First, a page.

A sure sign of excess, then, is when rhetoric becomes crack.
One regular habit of liberal blogs is bemoaning the harshness of right-wing rhetoric. It’s hard to have a policy discussion with someone who is dehumanizing you.
But an appetite for that kind of rhetoric is yet-another indication of excess, a condition in which a Political Thesis has exceeded its reach and is about to fall. In other words, harsh rhetoric is a good thing for those it’s directed at — it shows they are winning.
Harsh rhetoric always exists, of course. What makes the difference is its popularity. Glenn Reynolds isn’t harsh enough for conservatives. They prefer Michelle Malkin. So that’s what the media gives them.
Compare it to the left in the 1960s. They seemed to be getting their way, but this wasn’t good enough for so many, and thus we had SDS, the Black Panthers, the Weathermen. Each step left the far left increasingly marginalized. The right is going through a similar evolution right now.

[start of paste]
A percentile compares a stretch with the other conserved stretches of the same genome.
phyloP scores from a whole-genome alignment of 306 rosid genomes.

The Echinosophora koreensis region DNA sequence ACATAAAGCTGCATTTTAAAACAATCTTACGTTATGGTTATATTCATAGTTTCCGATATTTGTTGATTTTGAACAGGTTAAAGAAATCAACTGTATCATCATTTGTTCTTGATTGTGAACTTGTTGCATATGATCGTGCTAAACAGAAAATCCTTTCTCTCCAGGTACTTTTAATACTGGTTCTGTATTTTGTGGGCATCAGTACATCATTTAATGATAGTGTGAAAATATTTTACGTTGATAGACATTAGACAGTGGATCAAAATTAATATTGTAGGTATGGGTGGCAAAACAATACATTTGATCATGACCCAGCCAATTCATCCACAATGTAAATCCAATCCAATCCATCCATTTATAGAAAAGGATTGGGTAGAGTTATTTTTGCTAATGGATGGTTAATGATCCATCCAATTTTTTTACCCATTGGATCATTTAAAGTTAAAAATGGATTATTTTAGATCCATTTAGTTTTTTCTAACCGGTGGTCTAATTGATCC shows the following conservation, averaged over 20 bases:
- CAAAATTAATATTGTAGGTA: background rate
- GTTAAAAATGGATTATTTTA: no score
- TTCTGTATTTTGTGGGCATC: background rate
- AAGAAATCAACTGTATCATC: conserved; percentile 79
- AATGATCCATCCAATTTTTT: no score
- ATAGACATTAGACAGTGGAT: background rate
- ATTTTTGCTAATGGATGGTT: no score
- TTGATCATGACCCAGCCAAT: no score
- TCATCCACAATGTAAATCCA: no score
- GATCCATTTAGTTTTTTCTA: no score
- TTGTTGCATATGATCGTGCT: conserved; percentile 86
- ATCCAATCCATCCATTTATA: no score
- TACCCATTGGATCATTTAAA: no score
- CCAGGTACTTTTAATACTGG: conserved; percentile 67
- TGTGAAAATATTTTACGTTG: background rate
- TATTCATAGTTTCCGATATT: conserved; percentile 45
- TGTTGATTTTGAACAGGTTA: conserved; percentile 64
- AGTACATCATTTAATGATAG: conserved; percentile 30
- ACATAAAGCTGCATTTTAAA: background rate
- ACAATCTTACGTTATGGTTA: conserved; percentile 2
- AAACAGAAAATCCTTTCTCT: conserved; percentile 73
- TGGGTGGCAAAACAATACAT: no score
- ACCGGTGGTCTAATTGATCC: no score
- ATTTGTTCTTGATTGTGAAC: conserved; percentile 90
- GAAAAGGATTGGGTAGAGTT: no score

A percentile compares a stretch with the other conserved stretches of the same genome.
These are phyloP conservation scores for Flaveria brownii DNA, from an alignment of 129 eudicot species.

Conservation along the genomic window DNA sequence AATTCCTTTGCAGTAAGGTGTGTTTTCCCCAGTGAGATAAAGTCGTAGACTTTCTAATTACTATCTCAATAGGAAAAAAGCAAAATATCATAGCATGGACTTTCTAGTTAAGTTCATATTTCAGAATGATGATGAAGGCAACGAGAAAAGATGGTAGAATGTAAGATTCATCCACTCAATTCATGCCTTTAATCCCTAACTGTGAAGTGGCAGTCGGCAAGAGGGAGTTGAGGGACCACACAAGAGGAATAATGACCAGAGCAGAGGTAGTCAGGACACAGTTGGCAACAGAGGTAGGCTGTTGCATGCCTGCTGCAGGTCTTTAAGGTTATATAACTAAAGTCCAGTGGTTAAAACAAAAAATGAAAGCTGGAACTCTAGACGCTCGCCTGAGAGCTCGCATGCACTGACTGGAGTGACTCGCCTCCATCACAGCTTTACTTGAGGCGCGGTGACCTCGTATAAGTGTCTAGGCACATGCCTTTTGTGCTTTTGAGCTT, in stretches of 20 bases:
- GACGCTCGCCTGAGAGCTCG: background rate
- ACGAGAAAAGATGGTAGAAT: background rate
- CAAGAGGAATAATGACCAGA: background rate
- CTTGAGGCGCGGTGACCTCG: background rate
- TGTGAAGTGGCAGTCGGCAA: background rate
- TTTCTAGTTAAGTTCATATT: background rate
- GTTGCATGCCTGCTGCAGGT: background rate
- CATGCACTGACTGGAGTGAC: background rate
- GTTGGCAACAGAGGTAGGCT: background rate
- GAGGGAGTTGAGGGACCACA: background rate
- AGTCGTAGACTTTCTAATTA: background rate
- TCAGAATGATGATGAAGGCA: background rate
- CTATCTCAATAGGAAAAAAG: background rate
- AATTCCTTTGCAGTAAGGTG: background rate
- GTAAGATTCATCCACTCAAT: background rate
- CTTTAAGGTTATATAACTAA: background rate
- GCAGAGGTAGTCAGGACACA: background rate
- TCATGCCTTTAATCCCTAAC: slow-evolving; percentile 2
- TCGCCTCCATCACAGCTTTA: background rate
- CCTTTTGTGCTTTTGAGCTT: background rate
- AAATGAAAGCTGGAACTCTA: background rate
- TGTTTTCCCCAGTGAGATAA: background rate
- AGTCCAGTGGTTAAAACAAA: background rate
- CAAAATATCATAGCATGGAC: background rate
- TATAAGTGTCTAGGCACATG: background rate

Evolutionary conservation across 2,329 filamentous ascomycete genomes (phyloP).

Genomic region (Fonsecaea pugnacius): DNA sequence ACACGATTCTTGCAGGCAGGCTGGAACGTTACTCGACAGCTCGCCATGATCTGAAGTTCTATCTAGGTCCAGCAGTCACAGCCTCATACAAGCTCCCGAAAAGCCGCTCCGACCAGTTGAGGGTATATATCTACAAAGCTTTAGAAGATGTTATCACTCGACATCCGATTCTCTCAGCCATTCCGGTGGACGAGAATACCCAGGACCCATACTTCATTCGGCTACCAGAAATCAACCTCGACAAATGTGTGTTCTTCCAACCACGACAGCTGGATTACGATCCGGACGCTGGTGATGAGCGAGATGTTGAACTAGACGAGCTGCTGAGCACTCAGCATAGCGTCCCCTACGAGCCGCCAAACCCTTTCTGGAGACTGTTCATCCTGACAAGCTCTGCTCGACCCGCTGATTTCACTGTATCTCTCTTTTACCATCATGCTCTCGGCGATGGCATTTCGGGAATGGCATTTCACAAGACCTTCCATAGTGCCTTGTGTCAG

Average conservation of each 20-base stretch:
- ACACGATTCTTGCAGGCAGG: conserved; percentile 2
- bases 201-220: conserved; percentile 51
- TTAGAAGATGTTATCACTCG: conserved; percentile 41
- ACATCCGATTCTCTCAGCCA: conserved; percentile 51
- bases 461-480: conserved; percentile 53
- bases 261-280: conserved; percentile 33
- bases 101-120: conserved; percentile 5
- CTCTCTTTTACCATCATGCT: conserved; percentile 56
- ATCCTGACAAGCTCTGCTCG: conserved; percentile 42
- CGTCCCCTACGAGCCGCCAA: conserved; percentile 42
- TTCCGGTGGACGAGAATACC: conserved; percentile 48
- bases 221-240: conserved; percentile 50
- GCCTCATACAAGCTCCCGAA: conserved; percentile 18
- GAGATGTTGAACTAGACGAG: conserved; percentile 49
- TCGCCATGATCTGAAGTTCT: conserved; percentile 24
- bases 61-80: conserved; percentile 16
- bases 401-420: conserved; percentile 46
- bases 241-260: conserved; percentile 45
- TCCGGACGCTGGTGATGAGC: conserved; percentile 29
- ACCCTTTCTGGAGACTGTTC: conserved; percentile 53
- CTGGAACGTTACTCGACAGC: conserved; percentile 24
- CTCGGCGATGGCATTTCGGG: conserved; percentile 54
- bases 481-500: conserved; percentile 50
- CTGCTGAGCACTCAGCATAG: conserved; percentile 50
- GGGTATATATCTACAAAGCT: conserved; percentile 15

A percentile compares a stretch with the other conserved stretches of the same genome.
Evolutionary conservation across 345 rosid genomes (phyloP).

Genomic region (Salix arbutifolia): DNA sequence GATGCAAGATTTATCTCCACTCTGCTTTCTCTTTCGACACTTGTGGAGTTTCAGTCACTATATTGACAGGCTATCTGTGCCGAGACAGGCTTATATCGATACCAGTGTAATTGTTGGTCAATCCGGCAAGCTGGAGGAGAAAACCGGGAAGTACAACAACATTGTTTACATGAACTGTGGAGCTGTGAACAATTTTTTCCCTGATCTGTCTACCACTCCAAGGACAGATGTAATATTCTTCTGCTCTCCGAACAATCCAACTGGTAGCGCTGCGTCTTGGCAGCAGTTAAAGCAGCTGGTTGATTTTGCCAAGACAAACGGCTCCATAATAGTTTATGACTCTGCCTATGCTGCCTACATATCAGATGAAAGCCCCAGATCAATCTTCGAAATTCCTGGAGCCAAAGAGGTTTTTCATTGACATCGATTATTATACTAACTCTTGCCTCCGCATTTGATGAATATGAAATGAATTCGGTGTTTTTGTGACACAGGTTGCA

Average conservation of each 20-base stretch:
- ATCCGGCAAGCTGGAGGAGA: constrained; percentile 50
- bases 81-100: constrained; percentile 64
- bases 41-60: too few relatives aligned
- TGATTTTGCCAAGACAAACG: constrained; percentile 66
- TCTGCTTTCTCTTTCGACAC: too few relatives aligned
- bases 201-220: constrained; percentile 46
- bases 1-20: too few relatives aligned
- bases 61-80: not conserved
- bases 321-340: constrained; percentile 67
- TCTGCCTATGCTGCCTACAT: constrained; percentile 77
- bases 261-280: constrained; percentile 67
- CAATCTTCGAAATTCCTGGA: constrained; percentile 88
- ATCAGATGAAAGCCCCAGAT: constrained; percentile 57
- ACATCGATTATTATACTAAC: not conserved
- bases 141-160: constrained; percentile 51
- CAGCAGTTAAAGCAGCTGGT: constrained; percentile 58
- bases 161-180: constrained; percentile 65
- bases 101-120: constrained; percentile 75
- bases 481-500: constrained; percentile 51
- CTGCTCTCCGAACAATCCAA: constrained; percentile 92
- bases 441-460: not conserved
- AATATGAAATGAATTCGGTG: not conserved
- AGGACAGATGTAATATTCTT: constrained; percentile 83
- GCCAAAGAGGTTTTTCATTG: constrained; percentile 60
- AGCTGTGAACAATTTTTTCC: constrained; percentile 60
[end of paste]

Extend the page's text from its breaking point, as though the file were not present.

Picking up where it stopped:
TV, which cares only about audience, notices this. You don’t need a majority to make a show, just a minority committed enough to tune in. So in a time of excess they seek out excessive speakers. Glenn Beck, for instance. Calling Al Gore a "Nazi" is stupid, but it excites his audience. Same thing for Ann Coulter insulting the 9/11 widows. Why is she allowed back on TV again-and-again? Ratings. Who’s cheering, and why? That’s the key.
None of this is to say liberals should not be outraged, or that they
should not fight back. It’s by fighting back in a principled manner
that you solidify support among those in the center, the people who
decide elections. The key, when the crisis comes, will be to have unity
among the non-haters, so we can build a politics of consensus.
Everything’s moving along just fine.